©2017 NBCUniversal





  • Randall’s house…

    Although modern, it retains a real sense of comfort.
    There was a growth measure in the Pearson house as well, but much more rudimentary!

    Photo by Beth Wooke SDSA
    ©2017 NBCUniversal





  • Randall’s house…

    Randall [Sterling K. Brown] has found his father
    William [Ron Cephas Jones], who has cancer. Being the person Randall is, there was no question that he would take care of his father for the rest of his life...

    ...And look at the comforting setting...

    Photo by Ron Batzdorff
    ©2017 NBCUniversal






  • William’s apartment…

    It seems that Rebecca [Mandy Moore] actually met William [Ron Cephas Jones] when she first adopted his son...

    Photo by Ron Batzdorff
    ©2017 NBCUniversal





  • Randall’s house,
    Annie’s room…


    William has been given Annie’s room.
    Could there be a happier place?

    Photo by Beth Wooke SDSA
    ©2017 NBCUniversal





  • Randall’s house,
    Tess’s room…


    Kevin [Justin Hartley] shares his art with Annie and Tess [Faithe Herman, Eris Baker] to help explain about his version of what happens when someone dies...

    Photo by Ron Batzdorff
    ©2017 NBCUniversal





  • Randall’s office…

    Kevin [Justin Hartley] is uncomfortable in his brother Randall’s [Sterling K. Brown] meticulous Wall Street office...

    Photo by Ron Batzdorff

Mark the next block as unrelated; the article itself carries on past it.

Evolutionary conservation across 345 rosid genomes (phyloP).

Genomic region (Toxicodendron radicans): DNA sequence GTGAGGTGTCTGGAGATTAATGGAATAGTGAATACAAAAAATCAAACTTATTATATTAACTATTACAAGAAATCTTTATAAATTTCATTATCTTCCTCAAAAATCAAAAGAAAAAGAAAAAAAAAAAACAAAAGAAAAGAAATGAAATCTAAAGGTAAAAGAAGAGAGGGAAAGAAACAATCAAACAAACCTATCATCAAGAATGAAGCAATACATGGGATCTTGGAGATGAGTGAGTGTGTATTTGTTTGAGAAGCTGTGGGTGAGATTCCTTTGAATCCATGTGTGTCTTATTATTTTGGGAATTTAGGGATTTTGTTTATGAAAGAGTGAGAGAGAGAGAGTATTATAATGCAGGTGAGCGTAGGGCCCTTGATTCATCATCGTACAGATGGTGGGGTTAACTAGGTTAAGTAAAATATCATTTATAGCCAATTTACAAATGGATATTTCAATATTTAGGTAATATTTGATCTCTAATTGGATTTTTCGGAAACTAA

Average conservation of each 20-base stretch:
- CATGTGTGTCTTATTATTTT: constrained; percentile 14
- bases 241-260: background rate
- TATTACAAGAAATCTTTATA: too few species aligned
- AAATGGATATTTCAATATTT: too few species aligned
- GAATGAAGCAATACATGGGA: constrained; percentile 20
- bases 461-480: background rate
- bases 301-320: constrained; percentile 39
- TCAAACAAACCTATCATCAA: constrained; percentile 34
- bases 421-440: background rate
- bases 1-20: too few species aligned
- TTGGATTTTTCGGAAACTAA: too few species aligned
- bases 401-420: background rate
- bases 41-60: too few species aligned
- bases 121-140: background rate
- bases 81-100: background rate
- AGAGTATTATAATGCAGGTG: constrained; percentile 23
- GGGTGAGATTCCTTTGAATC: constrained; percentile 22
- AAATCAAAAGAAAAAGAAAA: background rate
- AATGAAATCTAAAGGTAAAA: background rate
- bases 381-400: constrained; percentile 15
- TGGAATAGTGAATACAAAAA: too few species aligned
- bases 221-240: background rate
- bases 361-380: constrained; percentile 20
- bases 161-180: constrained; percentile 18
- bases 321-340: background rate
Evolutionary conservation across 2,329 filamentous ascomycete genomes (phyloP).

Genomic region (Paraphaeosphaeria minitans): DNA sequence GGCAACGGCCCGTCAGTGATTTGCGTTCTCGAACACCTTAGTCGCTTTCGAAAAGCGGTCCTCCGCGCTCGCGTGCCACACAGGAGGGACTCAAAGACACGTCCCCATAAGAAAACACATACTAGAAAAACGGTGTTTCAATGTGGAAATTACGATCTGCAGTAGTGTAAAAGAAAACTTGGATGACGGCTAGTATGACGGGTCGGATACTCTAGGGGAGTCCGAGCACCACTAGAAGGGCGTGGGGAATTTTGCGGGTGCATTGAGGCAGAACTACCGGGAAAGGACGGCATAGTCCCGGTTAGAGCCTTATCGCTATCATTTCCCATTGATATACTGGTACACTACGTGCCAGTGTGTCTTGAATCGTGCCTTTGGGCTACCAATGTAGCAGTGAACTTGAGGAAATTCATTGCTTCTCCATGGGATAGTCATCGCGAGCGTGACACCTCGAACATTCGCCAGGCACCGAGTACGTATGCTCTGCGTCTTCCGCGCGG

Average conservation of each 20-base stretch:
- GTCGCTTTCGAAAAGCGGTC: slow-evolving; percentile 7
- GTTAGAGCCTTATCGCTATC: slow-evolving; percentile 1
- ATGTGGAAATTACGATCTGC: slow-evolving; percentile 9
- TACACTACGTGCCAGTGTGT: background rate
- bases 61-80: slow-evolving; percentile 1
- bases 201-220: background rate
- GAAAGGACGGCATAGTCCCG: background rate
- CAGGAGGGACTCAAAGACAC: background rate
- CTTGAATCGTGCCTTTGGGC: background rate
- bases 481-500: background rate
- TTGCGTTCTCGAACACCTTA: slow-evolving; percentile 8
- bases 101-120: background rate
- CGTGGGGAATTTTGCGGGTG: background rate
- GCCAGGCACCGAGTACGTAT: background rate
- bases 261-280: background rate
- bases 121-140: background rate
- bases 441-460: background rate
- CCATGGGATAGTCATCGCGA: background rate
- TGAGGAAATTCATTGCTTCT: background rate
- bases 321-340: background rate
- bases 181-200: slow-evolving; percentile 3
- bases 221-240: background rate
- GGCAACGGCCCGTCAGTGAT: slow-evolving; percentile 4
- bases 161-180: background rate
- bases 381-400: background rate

©2017 NBCUniversal






  • Kevin’s dressing room…

    Kevin [Justin Hartley], the Hollywood celebrity, is trying to do a stage play on Broadway...

    Photo by Ron Batzdorff
    ©2017 NBCUniversal





  • Kevin’s dressing room…

    The realities of backstage...

    Photo by Beth Wooke SDSA
    ©2017 NBCUniversal





  • Coffee bar …

    Over the course of the season Kate [Chrissy Metz] and Toby [Chris Sullivan] fall in love and get engaged...

    This set was on location at a bar that Wooke and team turned into a coffee bistro, using a considerable amount of set dressing from Lennie Marvin Propheaven!

    Photo by Ron Batzdorff
    ©2017 NBCUniversal





  • Season finale…

    Oh gosh, we have to say goodbye for a while!

    At least Kate [Chrissy Metz] and Toby [Chris Sullivan] are moving in together...

    Photo by Ron Batzdorff
    ©2017 NBCUniversal






The runaway hit series created by Dan Fogelman that unabashedly pulls at our hearts and has us coming back for more, THIS IS US takes us through different parts of a family’s life cycle, jumping back and forth through the decades and each of their lives, remembering and experiencing with them.

The sets not only reveal characters but also help ground us and let us know “when” we are. And we delight in each one!
 
Executive Producer/Director Ken Olin chatted with SET DECOR about the dynamics of making the series, the collaboration throughout, plus aspects of the sets by Production Designer Gary Frutkoff, Set Decorator Beth Wooke SDSA and their talented and hardworking teams!*

 
 
SET DECOR: Congratulations on THIS IS US! An intelligent dramedy with heart. You must be proud.
 
Executive Producer/Director Ken Olin: Yeah, I’m really proud of it. Not only am I proud of the show and what we do, and all the response and affection for it, but also it’s such a nice show to work on, with an incredible group of people. They are so diligent about the work, rigorous, and they’re really caring as well and respectful to one another. So it’s a kind of a big ensemble experience, really. It’s great.